You have been promoted to the position of manager of the department. You’ve worked together with most of your direct reports for many years. As a peer, you have had good working relationships with everyone in the area. At least one of your peers also applied for the manager position. Because of the department’s relatively flat organizational structure, employees have not had many opportunities for promotion. Most of the employees have worked in the same area for most of their work history. As you are settling in to your new role, you feel that some of your former peers, Sydney and Alex, are not taking you seriously as the new supervisor. You have given some directions about how you want certain projects handled, only to see some of the staff ignore you and complete the projects in other ways. When you have addressed this, they both have given reasons such as, “The old way is better,” “What’s the big deal?” and “With the equipment we have, we had to do it that way.”
- Do nothing. You imagine it will take time for all staff to get adjusted to you as the supervisor. You decide to let it ride and see what happens.
- Call a meeting, inviting everyone in the department and your own supervisor. Lay down the law about who is in charge.
- Discuss the situation with your boss; come up with a plan to address the issue with the staff involved. Step back from your feelings of frustration.
Possible outcomes for #1, Do Nothing:
- Sydney and Alex (and everyone else) see that you accept their behavior. Staff need time to adjust to a new supervisor, particularly when a former peer becomes a supervisor. Doing nothing communicates that you accept their behavior.
- Sydney and /or Alex step up the behavior; “Time to do it our way.”What was a small problem may turn into a runaway train. Until you address the issue, you are communicating that you accept their behavior.
- After some time, the Sydney and Alex adjust their behavior and accept your directions. This might happen but most likely it won't.
Possible outcomes for #2, Call a meeting, inviting everyone in the department and your own supervisor. Lay down the law about who is in charge:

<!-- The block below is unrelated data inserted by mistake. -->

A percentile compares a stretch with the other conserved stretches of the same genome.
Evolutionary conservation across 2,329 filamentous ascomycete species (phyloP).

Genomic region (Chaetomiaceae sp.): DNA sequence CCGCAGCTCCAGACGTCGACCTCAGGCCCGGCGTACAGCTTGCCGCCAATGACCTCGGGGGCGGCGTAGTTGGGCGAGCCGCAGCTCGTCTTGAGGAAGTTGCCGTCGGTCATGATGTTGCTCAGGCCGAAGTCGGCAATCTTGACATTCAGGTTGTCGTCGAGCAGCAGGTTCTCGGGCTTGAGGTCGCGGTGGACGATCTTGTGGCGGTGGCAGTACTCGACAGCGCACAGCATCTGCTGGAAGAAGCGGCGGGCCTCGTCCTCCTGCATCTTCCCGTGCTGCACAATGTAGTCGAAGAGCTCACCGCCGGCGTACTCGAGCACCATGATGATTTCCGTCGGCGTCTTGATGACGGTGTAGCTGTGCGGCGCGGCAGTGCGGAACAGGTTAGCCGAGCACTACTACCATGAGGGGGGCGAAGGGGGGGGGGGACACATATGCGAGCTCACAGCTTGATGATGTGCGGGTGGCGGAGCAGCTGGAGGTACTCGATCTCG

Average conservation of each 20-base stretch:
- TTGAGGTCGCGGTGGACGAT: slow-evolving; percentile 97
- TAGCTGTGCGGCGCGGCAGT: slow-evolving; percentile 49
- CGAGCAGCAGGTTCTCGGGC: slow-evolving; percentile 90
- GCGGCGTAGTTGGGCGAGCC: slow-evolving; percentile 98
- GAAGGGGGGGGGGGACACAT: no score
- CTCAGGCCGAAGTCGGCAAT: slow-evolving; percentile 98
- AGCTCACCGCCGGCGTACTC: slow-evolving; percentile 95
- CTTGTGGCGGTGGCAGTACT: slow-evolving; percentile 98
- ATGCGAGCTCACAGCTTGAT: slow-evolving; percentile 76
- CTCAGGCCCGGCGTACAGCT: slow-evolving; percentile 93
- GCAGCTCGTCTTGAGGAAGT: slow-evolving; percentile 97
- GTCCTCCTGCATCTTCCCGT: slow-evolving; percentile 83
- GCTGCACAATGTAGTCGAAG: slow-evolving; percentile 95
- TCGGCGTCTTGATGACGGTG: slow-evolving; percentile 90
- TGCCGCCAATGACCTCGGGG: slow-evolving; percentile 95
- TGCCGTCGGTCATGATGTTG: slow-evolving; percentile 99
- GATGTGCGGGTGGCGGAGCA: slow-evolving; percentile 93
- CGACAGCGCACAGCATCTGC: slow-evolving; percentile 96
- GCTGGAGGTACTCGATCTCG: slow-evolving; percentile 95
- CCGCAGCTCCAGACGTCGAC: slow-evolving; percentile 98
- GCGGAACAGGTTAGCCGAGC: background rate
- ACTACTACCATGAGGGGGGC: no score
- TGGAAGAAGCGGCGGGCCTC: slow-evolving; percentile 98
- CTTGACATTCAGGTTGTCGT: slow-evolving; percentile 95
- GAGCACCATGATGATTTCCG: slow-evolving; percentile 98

- All staff get the message that you are in charge. This is one way to be clear. Is it the best way?
- Sydney and Alex start avoiding you in office social situations. They might feel hurt or confused. You addressed the issue with everyone, but was it an "everyone" issue? You also brought your boss in, which might embarrass the staff, especially staff that were not involved in the issue.
- Alex and Sydney get angry. They might feel your approach is heavy-handed, especially if you had not addressed the issue with any of the staff. Now, you may have have more problems asserting your new supervisory status.
Possible outcomes for #3, Discuss the situation with your boss; come up with a plan to address the issue with the staff involved. Step back from your feelings of frustration:
- Sydney and Alex challenge you on the issue. They may not understand the "big deal." When you were in their position, did you take supervisory direction well? Is this a change in your own behavior?
- Alex and Sydney change their behaviors, but still criticize your choices. Have you explained why you want staff to do things a certain way? Is this a change from past practices?
- Sydney and Alex see their behaviors are a problem and agree to change. Individually addressing Alex and Sydney and working to make sure they see the problem makes it easier to then work together towards a solution.